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Deborah E. Gauthier: Shopping for coupons

Deborah E. Gauthier

Years ago, I worked with an editor whose wife was a coupon clipping queen. He bragged that because of coupons and rebates he and his family got money back just for eating.

The thought of following his wife's example was enticing. "If she can do it, so can I," I thought. But it wasn't as easy as it looked. One needs an organized system to save with, or like Jim's wife, profit from, coupons, and organized I was not. I gave it a half-hearted try, then went back to being a seat-of-the-pants shopper.

Given the current state of the economy, however, I'm ready to try again. And this time, because of the Internet and a stronger commitment, I think I've got a better chance of success.

At least that's what I thought until I tried to access coupons online. Getting to those coupons was like navigating a canoe, against the current, in a raging river used by the lumber company upriver to get logs to sawmill.

Not that I've ever canoed in a raging river - the placid Blackstone River in the spring is the closest I've come.

What I'm saying is, be prepared for the obstacle course you'll encounter before you get to the coupons. It took 15 minutes to click "no" to what seemed to be 100 offers of magazines, vacations, and other services I don't need or want.

It was another five minutes clicking on coupons for products I use regularly. I clicked to print the coupons and nothing happened. Why? I needed to download coupon printing software to the computer. Virus anyone? So much for that experiment.

But then I read an article by Kim Rowley in Ezine, a Web magazine. Rowley has been clipping and saving for more than 20 years. She owns an online coupon portal called ShoppingBookmarks.com. With her experience, surely she's simplified the online coupon experience. So I paid her site a visit.

At first glance, it is a hodgepodge of offers from major stores and Web sites. I don't need a new cell phone for $39.99 or a new desk chair from an office supply chain or a jacket from Amazon.com.

I poked around a bit and success - a link to coupons. I clicked and up came an offer for a free box of Cheerios. Honey Nut, thank you very much!

Then came the tedious offers, even more offers than the previous site. No, no, no, no, no. And again, the same offers in a different graphic form. No, no, no, no, no. And again. No, no, no, no. All I wanted was the advertised free box of Cheerios.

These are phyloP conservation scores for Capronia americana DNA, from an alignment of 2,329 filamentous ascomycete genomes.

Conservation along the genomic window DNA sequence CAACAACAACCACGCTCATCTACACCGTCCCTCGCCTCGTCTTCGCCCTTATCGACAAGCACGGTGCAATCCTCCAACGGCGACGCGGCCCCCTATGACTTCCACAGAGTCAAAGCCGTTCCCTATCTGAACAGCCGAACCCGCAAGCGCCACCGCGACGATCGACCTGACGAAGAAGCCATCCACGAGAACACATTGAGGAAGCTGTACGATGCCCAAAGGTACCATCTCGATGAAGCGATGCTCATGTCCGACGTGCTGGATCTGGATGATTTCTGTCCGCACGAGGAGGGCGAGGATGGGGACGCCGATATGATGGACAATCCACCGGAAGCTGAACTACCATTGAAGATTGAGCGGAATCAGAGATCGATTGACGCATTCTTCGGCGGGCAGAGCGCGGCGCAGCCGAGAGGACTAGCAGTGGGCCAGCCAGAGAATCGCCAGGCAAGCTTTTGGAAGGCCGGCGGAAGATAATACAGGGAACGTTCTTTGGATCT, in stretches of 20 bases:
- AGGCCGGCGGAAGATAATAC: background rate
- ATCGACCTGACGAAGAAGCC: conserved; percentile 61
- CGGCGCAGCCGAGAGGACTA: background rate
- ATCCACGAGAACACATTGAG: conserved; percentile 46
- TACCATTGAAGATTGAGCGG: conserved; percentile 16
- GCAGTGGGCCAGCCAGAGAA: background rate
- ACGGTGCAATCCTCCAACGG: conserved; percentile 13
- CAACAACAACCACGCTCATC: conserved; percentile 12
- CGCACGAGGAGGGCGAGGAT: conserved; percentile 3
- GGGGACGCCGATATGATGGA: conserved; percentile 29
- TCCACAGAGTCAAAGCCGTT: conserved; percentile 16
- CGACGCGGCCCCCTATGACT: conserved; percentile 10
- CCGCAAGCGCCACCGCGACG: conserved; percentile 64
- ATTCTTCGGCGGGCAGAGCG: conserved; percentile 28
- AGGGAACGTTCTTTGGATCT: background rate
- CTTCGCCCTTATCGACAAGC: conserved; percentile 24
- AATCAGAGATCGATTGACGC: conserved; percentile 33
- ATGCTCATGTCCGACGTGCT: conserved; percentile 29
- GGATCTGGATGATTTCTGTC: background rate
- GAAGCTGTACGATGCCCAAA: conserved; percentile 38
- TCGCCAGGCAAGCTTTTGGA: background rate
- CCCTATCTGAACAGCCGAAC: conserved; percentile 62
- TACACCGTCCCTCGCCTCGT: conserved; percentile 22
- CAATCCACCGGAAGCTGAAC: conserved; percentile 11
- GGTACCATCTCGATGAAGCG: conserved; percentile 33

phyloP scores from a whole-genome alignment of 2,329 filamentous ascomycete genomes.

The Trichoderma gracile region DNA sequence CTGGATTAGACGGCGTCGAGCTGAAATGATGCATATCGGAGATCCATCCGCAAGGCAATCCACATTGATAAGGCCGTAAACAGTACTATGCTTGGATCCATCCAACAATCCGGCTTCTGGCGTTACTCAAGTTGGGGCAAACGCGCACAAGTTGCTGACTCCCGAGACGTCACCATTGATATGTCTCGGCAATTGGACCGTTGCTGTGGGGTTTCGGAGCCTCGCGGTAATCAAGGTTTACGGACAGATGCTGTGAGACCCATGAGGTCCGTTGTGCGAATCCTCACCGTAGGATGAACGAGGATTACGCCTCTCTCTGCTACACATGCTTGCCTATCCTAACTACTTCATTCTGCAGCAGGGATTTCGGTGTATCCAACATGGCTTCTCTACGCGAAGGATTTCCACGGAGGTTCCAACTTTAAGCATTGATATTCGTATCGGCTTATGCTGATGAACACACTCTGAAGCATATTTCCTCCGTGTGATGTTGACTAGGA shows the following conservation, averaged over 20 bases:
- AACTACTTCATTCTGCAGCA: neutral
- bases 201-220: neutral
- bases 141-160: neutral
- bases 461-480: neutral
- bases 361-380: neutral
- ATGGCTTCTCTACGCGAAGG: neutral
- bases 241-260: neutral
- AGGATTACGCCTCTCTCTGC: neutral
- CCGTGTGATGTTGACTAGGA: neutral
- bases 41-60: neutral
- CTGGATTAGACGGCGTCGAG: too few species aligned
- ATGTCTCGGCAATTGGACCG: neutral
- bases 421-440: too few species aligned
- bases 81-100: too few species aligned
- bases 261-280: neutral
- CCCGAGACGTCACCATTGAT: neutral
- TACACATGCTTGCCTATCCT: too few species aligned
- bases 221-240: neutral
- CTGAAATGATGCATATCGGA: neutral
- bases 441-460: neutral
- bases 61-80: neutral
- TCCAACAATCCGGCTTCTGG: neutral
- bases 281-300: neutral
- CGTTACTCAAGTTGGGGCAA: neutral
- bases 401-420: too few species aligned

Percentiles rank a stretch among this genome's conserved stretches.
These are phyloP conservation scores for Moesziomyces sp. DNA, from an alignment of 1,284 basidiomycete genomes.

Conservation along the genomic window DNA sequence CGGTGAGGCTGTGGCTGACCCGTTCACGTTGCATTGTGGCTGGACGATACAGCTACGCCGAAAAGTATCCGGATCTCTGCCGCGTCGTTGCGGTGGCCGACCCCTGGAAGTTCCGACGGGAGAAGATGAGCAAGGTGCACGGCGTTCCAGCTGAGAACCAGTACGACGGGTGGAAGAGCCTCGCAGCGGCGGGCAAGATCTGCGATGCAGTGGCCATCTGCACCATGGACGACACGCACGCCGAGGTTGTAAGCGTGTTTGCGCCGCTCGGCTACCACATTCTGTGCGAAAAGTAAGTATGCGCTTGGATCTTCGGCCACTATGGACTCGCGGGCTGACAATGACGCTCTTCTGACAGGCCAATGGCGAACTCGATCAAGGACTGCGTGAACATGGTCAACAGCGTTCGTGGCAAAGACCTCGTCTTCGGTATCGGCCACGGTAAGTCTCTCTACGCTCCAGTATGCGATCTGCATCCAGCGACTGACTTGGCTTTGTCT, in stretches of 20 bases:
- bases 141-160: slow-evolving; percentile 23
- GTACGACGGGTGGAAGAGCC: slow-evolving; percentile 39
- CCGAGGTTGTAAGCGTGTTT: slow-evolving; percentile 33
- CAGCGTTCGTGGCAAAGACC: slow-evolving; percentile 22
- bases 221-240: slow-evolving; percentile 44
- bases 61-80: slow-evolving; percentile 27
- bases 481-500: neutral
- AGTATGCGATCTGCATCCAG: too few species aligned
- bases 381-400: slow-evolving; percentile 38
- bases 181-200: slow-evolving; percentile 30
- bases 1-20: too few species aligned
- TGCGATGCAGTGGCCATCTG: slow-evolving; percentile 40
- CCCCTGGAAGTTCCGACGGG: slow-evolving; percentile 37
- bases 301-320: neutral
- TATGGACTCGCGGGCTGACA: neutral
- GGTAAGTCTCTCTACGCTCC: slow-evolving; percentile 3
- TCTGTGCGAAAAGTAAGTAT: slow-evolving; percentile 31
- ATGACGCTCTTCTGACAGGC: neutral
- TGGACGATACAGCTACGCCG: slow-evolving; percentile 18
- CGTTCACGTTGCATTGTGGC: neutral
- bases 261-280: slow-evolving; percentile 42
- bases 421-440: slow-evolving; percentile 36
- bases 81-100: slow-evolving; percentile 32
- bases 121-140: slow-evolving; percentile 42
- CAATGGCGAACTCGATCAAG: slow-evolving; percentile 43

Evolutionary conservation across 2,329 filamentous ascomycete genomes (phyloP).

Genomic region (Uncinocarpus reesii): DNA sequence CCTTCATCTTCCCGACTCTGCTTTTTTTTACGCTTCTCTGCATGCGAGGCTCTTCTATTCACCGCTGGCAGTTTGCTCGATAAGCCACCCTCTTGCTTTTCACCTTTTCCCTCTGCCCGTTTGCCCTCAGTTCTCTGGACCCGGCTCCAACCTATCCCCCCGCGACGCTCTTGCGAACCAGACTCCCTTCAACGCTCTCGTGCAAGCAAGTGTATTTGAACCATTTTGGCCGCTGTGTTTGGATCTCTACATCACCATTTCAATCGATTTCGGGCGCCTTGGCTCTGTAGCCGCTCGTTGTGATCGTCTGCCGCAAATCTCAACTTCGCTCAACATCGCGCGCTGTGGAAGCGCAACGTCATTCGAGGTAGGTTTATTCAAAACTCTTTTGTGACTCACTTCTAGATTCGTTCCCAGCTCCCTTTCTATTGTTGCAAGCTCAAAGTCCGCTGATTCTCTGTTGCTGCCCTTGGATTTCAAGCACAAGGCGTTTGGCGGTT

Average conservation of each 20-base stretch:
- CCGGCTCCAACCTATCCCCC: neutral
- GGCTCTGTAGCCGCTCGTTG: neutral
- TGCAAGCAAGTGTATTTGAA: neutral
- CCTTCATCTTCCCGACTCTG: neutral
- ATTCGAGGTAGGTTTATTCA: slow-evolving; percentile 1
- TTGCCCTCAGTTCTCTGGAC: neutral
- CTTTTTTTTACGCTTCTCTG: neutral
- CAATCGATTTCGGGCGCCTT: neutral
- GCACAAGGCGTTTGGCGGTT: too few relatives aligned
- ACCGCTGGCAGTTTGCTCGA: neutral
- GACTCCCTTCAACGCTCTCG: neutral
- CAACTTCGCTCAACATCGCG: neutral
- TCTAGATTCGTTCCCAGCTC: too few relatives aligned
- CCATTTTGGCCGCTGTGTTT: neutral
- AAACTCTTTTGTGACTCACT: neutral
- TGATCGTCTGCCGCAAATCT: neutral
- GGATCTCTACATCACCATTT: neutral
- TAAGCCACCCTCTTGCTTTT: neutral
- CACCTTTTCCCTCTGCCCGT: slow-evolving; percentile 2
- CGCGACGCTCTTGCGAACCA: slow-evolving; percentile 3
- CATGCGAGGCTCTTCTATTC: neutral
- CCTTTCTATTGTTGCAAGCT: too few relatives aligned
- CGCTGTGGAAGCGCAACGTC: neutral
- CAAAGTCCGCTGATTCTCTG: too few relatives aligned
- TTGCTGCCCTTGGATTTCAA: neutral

Finally. The end. Except this time I'm told I must accept at least one of the offers to qualify. OK. I click on the "Big Bucks" survey through which I could win $50,000. All participants guaranteed $20.

More offers. Even more than the first, second and third times. No, no, no, no, no. Can I have my Cheerios now?

Nope, I've got to purchase something from one of the sponsors and show proof of that purchase before getting the "free" box of cereal.

No thanks.

To be fair to Ms. Rowley, her Ezine article does offer some sound shopping advice. One that I particularly like is: "The best source for coupons is Sunday newspapers... With the cost of a Sunday paper usually ranging from $1 to $1.50, it is a good investment with sometimes hundreds of dollars worth of coupons."

Don't want to buy a newspaper? Rowley goes so far as to suggest a "Dumpster dive" for coupon inserts, so many of which are thrown away. Better yet, ask family and friends to give you their newspaper inserts before they're thrown into the trash.

Going directly to the source is also a good way to get manufacturers' coupons, Rowley said. The telephone numbers are usually toll-free and flattery might get you a coupon or two. Most manufacturers also have Web sites.

That's an idea. I went to the Web home page for Cheerios and clicked on the coupon box. The page wouldn't load. So much for that idea.

Lesson learned. There's no such thing as a free breakfast. But maybe the Sunday paper will have a coupon.

Deb Gauthier can be reached at dgauthie@cnc.com.